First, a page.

I really did love this jumpsuit (still do) and it shows. I tend to shoot better when I like the wardrobe a lot, and in this case the denim (which fit Ruby perfectly), hair scarf (my grandmother’s btw) and iridescent shoes made me try harder. Even when we’ve fully outgrown this set I will likely still keep a few of these in our book.

The shot above is a keeper. The one below isn’t, I don’t even know why I originally bothered to edit it, aside from it showing off the bowling lanes really well. Ruby looks bored and boxy, not things I want associated with the Silvers & Bynes brand.

This was the fifth look we shot, and its strong point is really just the top that she’s wearing (plus the necklace and earrings, which I’d borrowed from my mom). I had a compulsion at the time to capture everything, but if I was shooting this now I would have at most included the belt (which is super cool), or had her sit to hide that ugly exposed fly.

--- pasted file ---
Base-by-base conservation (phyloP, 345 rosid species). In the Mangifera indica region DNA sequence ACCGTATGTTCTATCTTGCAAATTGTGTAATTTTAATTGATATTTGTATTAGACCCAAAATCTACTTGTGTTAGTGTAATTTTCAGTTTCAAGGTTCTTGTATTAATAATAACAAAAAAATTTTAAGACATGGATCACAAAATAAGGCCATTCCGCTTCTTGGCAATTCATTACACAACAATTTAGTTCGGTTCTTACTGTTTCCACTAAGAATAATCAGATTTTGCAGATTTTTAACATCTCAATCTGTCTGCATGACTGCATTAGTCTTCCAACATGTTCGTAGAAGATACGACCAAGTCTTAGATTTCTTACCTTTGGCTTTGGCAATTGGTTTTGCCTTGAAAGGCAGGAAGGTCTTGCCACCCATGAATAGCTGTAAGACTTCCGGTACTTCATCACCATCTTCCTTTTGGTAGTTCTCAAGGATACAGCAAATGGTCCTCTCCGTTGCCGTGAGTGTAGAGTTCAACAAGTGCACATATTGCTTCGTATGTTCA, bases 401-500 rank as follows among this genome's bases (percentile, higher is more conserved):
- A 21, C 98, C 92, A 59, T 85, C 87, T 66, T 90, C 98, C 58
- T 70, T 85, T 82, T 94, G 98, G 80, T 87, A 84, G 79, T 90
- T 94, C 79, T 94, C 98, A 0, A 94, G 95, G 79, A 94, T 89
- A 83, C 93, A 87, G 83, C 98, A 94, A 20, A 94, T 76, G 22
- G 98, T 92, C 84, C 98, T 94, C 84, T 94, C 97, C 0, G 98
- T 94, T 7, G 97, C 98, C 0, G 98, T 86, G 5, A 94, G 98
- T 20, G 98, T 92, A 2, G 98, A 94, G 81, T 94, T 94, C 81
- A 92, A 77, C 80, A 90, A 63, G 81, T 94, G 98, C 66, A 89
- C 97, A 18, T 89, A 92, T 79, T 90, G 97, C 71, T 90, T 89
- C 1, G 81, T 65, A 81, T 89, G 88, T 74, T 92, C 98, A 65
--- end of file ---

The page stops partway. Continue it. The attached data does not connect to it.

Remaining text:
Things were going mostly well until this point, but these window shots bug me. They’re boring shots that could have been taken anywhere. Admittedly I was having a lot of trouble with light in this area, but I should have used that awesome cream-vinyl couch again and I didn’t, thinking I’d already used it when I wouldn’t be able to use the photo I’d used it in anyway. You’ll probably need to read that last line twice, but I can’t think of how else to put it.

There’s that cream vinyl couch/chair thing. It’s physically painful to me knowing that I didn’t have her sit in it again. This full body shot is rather pointless, I’m not at all sure what I was trying to show off here since I am especially irritated by bootcut pants that bunch up on the sides. Maybe if they’d been giant flares it would have been worth seeing the bottoms.